Southern California Edison preparing for potential outages


Continued high temperatures could lead to failed equipment and power outages this weekend, according to the Media Relations department at Southern California Edison.

“Many customers have been using more energy in the evenings because of the high temperatures, especially air conditioning, which is putting a strain on SCE’s distribution equipment.” said the SCE in a recent press release.

While the SCE has increased the number of crews available to respond to outages, they are still encouraging their customers to conserve energy use. They have listed the following tips on their website:

Conservation tips:

• Turn off unused appliances and equipment.

• Shut off lights when leaving a room.

• Close drapes and blinds to keep out direct sunlight during hot periods.

• Avoid using evaporative coolers or humidifiers at the same time an air conditioner is running.

• Operate swimming pool equipment and energy-intensive appliances, such as dishwashers, washing machines and dryers, during early morning and evening hours.

• Limit the opening and reopening of refrigerators, which are major users of electricity in most homes.

• When possible, businesses should shift power-intensive work processes to morning or evening hours.

• Turn off lights in unused areas.

SCE recommends customers try to stay as cool as possible during the heat.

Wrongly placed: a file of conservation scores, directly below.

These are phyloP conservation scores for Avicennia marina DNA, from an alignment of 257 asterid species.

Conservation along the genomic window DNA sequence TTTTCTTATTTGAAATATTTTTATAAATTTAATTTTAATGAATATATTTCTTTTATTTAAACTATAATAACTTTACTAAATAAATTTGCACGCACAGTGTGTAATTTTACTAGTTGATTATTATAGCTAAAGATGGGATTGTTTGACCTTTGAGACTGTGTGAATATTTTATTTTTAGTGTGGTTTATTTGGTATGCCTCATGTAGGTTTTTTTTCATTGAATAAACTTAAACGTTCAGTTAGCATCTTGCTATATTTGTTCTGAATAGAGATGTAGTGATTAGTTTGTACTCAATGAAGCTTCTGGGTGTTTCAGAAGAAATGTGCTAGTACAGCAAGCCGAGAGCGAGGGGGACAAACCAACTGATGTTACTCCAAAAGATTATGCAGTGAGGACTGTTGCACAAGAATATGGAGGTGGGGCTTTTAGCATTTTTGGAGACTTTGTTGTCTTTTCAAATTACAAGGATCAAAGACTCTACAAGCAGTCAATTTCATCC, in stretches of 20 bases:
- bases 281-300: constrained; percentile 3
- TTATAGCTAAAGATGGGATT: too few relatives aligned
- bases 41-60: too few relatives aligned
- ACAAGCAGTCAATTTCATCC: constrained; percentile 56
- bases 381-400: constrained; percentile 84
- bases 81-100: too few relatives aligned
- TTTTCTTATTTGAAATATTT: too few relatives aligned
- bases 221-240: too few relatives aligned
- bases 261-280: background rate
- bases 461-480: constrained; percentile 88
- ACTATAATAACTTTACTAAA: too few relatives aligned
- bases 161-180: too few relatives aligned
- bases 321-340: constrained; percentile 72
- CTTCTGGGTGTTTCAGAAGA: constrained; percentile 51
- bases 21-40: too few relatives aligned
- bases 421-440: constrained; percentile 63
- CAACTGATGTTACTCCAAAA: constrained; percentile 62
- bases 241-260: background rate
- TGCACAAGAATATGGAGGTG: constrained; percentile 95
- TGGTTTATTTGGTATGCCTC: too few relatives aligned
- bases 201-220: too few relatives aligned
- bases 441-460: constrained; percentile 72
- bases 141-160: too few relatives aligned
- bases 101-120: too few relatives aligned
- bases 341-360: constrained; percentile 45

• Keep outdoor activities to a minimum, and drink a lot of water during the hottest parts of the day.

• During a power outage, turn off and unplug any unnecessary electrical equipment, including sensitive electronics.

• Open the refrigerator and freezer only when necessary to keep the food cold.

• Low-income and medically sensitive customers can take advantage of “Cool Centers,” which are operated by local governments and community-based organizations. A list of locations can be found at

SCE recommends customers follow these safety tips if a power outage occurs:

• Use flashlights for lighting during a power outage; do not use candles because they pose a significant fire hazard.

• Never attempt to move or go near a downed power line. Call 911 to report the situation.

• Watch for traffic signals that may be out. Approach those intersections as four-way stops.

• If someone in your home is dependent on electric-powered, life sustaining medical equipment, have an emergency plan that includes a back-up power source, or make arrangements to relocate.

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